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16th Annual African Diaspora International Film Festival (ADIFF) - Chicago June 8-14, 2018

Mama Africa: Miriam Makeba Poster

The Citizen is a "poignant drama" - Chicago Reader

FOREIGN BODY: French-Tunisian director-writer Raja Amari creates feminist thrillers.

ADIFF Chicago presents 19 documentary and fiction films set in The United States, Mexico, South Africa, Haiti, Barbados, Nigeria, Brazil, Malawi, Cuba and more!

"Kirikou and the Sorceress" - which celebrates its 20th anniversary - was called a "marvel for the eye and ear" by Ted Shen of the Chicago Reader. Not to be missed!”
— Diarah N'Daw-Spech - ADIFF Co-Director
CHICAGO, ILLINOIS, USA, May 19, 2018 /EINPresswire.com/ -- New York, May 14, 2018 – To celebrate its 16th Anniversary in Chicago, the African Diaspora International Film Festival (ADIFF) – hosted by Facets Cinematheque and presented by ArtMattan Productionsts from June 8 to 14 – will present its most thought-provoking program to date in the Windy City. With 19 documentaries and fiction films set in The United States, Mexico, Peru, South Africa, Haiti, Barbados, Nigeria, Brazil, The UK, Malawi, Cuba, Honduras, Tunisia, Hungary, the Virgin Islands and France, ADIFF Chicago will celebrate 16 years of great cinema and great talks with new films, special events and revealing stories!

FESTIVAL HIGHLIGHTS

Opening Night Film "Bigger Than Africa" by Toyin Ibrahim Adekeye (2018, 90min, USA, Chicago Premiere) is a fascinating documentary that follows the impact of the trans-Atlantic slave trade in the USA, Nigeria, Brazil, Republic of Benin, Trinidad & Tobago and Cuba to explore and find reasons for the survival of the Yoruba culture in the New World. Nigerian director Toyin Ibrahim Adekeye will be on hand to talk about his research in trying to understand why, of all cultures of Africa, the Yoruba culture is the one that has survived for centuries in the Americas.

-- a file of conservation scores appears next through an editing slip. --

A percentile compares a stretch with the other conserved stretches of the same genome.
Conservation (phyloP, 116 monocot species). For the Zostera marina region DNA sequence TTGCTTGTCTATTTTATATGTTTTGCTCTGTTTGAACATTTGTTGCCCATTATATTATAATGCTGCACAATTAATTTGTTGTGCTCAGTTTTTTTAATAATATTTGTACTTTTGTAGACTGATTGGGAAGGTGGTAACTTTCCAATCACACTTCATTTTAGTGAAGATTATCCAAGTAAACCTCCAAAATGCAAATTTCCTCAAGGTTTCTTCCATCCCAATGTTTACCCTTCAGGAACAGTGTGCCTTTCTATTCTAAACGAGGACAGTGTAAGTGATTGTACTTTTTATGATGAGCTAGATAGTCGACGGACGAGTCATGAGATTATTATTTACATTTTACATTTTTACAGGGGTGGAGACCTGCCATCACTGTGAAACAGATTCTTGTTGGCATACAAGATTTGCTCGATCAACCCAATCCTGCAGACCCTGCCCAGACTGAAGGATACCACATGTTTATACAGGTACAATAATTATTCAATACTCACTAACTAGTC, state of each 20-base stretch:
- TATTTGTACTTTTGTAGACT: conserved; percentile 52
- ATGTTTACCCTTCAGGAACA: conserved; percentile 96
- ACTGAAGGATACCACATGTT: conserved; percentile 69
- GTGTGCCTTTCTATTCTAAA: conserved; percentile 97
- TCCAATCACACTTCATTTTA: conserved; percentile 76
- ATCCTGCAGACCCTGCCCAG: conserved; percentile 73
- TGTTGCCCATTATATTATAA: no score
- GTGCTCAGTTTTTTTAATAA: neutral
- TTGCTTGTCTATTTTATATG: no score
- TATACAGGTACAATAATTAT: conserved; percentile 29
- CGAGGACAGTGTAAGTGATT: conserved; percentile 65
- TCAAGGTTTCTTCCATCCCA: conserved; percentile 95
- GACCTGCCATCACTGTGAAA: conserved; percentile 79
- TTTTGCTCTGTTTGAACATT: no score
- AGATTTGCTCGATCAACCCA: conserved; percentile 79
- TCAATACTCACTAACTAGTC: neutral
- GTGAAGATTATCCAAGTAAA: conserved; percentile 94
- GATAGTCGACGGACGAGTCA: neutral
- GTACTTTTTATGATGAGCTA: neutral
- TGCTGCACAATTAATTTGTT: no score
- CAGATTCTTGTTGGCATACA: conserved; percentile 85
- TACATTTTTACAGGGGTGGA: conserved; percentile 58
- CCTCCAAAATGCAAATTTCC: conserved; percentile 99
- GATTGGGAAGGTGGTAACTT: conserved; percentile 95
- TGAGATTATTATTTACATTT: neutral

"Streetlight Harmonies" by Brent Wilson (2017, 84min, USA, Chicago Premiere) is about Doo-wop and features stellar vocal harmonies sung a cappella, born on street corners in the 1950s. In Streetlight Harmonies, a who’s who of musicians trace the evolution of American pop music from doo wop and Phil Spector’s legendary ‘wall of sound’ up through Motown, surf music and the British Invasion. It’s a toe-tapping stroll down memory lane for music lovers of all ages.

In "Foreign Body" by Raja Amari, (2016, 92min, France/Tunisia, TIFF Official Selection, Chicago Premiere) a young woman (Sarra Hannachi) flees from Tunisia to France after informing on her brother, an Islamist radical. Adrift in a new country, she seizes on an opportunity to work for a glamorous widow (Hiam Abbass), and is uncertain how to respond when one of her brother's friends (Salim Kechiouche) shows a romantic interest in her.

"The Citizen" (Az Állampolgár) – Winner of the 2018 Chicago European Film Festival Audience Award for Best Film (2016, 109 min, Hungary) - is a timely narrative about a middle-aged African immigrant Wilson (first-time actor Cake-Baly, who brings breathtaking grace and nuance to the role) wanting to become a Hungarian Citizen. This touching humanist drama exposes the unwelcoming climate that greets many immigrants to Europe, as Wilson finds a sympathetic teacher and prospective lover in lonely abused wife Mari (Máhr).

Exquisite award-wining animation "Kirikou and the Sorceress" by Michel Ocelot (1998, 74min, France) is celebrating its 20th Anniversary. Kirikou and the Sorceress tells the tale of tiny Kirikou, born in an African village in which Karaba the Sorceress has placed a terrible curse.